New Jersey: With a Democratic-led legislature, New Jersey is poised to legalize the use of marijuana for recreational purposes in 2018. A skyrocketing criminal justice cost along with proven racial injustices in the state are the prime motivators behind passing such legislation this year.

Vermont: A bill legalizing the recreational use of marijuana was approved in Vermont in May 2017, but it was vetoed by the governor at the time. A commission tasked with studying the issues surrounding recreational marijuana use, including health concerns and driving impairment statistics, was created at that time. Based on the results of the commission’s work, legislation is set to pass in Vermont in 2018 allowing adults over the age of 21 to possess up to one ounce of marijuana and cultivation of two mature plants.

Oklahoma: During either the June or November elections, Oklahoma is set to add a bill to the ballot for medical marijuana use legalization for state residents.

Ohio: Lawmakers in Ohio failed to get a bill passed to legalize recreational marijuana use in the last three years, but a ballot proposal is intended to be included during the midterm election cycle this year.

Connecticut: Thanks to local efforts from lawmakers in Harford, Connecticut legislature is set to include a statewide ballot vote for recreational marijuana legalization in November 2018.

Rhode Island: After forming a legislative commission in 2017, Rhode Island may be one of the next states to legalize recreational marijuana use in 2018. The commission sought to research the impacts of the drug on its community, based on neighboring studies in Massachusetts and Maine.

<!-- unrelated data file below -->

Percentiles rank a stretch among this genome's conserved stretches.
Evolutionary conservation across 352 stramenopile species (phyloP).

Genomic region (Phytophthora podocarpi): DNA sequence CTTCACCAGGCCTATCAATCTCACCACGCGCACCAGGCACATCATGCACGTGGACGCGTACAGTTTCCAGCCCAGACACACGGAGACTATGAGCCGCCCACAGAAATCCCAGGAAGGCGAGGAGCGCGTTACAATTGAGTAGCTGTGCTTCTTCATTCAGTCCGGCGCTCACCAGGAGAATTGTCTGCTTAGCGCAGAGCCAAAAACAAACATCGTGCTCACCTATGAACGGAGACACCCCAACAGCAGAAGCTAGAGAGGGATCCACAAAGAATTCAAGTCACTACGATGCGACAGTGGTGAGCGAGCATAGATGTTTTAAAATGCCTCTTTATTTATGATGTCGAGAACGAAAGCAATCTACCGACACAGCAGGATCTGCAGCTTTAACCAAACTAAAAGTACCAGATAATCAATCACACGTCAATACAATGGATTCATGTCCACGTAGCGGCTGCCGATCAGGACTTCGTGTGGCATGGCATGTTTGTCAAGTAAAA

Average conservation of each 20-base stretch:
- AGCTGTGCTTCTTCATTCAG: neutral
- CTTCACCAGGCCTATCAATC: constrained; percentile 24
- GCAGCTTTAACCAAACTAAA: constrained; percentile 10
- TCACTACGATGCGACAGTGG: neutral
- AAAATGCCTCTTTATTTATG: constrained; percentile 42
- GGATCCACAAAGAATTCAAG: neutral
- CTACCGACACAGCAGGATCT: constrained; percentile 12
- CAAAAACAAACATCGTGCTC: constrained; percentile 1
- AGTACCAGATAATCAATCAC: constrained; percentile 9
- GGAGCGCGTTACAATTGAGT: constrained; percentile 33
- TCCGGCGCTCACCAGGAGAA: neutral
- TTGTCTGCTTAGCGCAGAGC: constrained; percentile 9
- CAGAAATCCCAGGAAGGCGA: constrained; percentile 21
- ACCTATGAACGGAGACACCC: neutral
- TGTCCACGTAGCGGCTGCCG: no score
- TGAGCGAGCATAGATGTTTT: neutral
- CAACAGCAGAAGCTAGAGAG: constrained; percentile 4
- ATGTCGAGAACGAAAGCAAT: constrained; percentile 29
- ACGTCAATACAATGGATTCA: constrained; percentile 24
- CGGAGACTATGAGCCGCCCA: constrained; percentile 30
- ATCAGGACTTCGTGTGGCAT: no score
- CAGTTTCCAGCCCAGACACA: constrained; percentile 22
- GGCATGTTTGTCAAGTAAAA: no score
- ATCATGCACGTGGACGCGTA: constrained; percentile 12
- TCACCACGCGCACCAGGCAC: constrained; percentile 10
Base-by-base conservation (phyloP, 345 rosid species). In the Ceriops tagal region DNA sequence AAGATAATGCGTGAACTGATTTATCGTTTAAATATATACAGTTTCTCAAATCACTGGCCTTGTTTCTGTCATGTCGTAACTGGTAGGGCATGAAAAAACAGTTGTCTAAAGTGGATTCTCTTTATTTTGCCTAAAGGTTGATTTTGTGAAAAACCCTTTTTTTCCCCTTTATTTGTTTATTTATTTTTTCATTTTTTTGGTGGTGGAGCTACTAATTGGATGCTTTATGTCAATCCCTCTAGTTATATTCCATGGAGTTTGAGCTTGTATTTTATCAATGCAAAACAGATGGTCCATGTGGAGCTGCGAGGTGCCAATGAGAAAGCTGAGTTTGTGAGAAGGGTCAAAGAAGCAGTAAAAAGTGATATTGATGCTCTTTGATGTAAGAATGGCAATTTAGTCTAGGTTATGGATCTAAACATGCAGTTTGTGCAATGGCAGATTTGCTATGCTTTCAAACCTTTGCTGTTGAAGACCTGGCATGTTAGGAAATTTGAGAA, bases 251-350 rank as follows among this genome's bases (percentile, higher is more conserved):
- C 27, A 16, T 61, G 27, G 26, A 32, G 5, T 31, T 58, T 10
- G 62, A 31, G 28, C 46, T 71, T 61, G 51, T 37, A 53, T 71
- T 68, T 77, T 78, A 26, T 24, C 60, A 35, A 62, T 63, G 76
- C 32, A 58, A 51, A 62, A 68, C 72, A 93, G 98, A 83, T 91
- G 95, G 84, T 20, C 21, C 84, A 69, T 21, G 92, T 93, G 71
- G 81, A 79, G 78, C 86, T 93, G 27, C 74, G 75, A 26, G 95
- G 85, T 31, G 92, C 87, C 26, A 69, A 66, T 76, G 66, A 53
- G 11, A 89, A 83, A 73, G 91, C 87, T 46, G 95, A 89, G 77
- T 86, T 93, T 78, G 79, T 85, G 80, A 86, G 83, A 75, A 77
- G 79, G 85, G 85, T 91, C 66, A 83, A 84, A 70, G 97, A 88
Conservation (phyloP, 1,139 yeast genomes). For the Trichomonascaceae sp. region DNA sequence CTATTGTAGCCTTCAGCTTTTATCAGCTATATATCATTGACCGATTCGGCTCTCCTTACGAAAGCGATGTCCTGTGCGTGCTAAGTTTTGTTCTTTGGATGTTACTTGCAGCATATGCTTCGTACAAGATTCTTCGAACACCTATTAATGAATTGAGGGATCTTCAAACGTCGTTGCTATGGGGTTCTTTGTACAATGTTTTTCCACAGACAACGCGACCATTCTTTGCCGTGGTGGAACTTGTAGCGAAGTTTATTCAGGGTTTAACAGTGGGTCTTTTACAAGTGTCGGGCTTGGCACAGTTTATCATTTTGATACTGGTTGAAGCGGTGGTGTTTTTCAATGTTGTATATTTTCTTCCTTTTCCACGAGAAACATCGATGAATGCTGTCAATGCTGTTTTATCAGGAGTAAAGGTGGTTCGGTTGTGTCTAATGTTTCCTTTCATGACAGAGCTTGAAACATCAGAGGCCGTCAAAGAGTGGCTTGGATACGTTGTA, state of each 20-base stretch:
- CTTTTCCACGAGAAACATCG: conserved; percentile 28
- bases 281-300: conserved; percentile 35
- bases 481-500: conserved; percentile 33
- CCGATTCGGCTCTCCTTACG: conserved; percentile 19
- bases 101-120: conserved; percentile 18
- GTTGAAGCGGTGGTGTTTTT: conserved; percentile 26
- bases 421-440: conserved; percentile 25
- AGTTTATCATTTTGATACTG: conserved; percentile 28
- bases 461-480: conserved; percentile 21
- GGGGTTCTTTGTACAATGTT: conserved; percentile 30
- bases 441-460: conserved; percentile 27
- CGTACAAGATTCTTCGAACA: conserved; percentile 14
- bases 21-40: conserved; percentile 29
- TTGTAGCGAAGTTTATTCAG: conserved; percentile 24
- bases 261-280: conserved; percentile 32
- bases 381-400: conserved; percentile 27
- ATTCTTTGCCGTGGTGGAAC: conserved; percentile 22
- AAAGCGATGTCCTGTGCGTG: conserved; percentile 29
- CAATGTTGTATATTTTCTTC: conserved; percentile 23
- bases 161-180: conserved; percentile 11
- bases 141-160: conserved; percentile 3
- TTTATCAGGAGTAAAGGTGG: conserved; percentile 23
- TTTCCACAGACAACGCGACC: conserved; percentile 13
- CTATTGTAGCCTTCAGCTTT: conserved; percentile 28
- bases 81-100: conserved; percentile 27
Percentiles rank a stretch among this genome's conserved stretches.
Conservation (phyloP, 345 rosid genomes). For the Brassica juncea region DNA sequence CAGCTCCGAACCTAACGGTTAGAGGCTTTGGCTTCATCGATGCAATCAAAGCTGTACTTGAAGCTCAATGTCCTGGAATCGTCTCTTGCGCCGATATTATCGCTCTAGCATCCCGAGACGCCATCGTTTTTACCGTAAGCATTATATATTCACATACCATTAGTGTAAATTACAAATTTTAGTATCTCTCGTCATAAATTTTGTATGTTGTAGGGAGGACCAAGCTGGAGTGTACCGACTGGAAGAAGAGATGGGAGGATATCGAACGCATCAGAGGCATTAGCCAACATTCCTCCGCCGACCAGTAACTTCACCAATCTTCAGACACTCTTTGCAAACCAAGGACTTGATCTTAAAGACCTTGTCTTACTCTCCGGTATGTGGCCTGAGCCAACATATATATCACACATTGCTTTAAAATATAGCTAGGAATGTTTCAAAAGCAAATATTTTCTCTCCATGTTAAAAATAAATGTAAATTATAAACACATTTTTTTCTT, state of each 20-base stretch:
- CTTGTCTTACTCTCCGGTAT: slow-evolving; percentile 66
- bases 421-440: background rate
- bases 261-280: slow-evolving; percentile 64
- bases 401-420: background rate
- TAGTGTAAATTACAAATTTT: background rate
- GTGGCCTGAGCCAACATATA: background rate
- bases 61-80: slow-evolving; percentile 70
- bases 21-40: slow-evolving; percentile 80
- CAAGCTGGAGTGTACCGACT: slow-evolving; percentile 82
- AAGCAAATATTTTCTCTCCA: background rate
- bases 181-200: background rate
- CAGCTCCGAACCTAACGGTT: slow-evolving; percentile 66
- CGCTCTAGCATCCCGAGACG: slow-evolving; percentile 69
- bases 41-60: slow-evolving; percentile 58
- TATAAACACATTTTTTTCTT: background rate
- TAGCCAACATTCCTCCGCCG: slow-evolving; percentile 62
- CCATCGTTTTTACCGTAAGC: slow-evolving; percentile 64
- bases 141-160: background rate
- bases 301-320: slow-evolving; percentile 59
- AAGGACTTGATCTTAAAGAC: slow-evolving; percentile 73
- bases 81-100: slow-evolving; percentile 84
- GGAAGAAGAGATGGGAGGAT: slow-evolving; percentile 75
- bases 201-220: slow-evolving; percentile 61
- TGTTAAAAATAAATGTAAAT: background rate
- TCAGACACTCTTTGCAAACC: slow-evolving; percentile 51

Kentucky: A bill for the legalization of medical marijuana may be on the docket in 2018 for residents of Kentucky. Although there is little support from the current governor, advocates for the drug’s medical use may beat the odds during the midterm election cycle.

Utah: Medical marijuana may be legalized in Utah, following in the footsteps of several other states nearby. The ballot for the midterm elections should include a bill for Utah voters to weigh in on in 2018.

South Dakota: South Dakota may also be close to legalizing medical marijuana, as signatures are currently being gathered for a ballot initiative slated for 2018 election inclusion.

Missouri: Similar to South Dakota, signatures are currently being collected for a medical marijuana bill in Missouri which would allow voters to make the decision in this election cycle.

ERIC WEISBROT is the Chief Marketing Officer of JW Surety Bonds. With years of experience in the surety industry under several different roles within the company, he is also a contributing author to the surety bond blog.

30-Year-Old Son Evicted by Court Order from Parent’s Home

IMG_0311 - Version 2Today a judge in New York ordered “deadbeat” son Michael Rotondo to “get a life” and move out. Rotondo, an unemployed millennial, has taken advantage of his parent’s goodwill for over 8 years with nary a financial contribution to his living expenses. Perhaps he at least pitched in with the family chores? Not a chance!

Media reports indicate that Rotondo was involved in a custody dispute with his young son’s mother and lost all custodial rights. He can apparently visit his son but only with the child’s mother’s approval and the access must be in a “therapeutic environment”. Sounds to me like Mr. Rotondo has more problems than just overstaying his welcome at the familial home.

His parents begged him to get a job but he said that if he is employed he cannot receive free government services for indigent litigants, as he plans to appeal the custody order.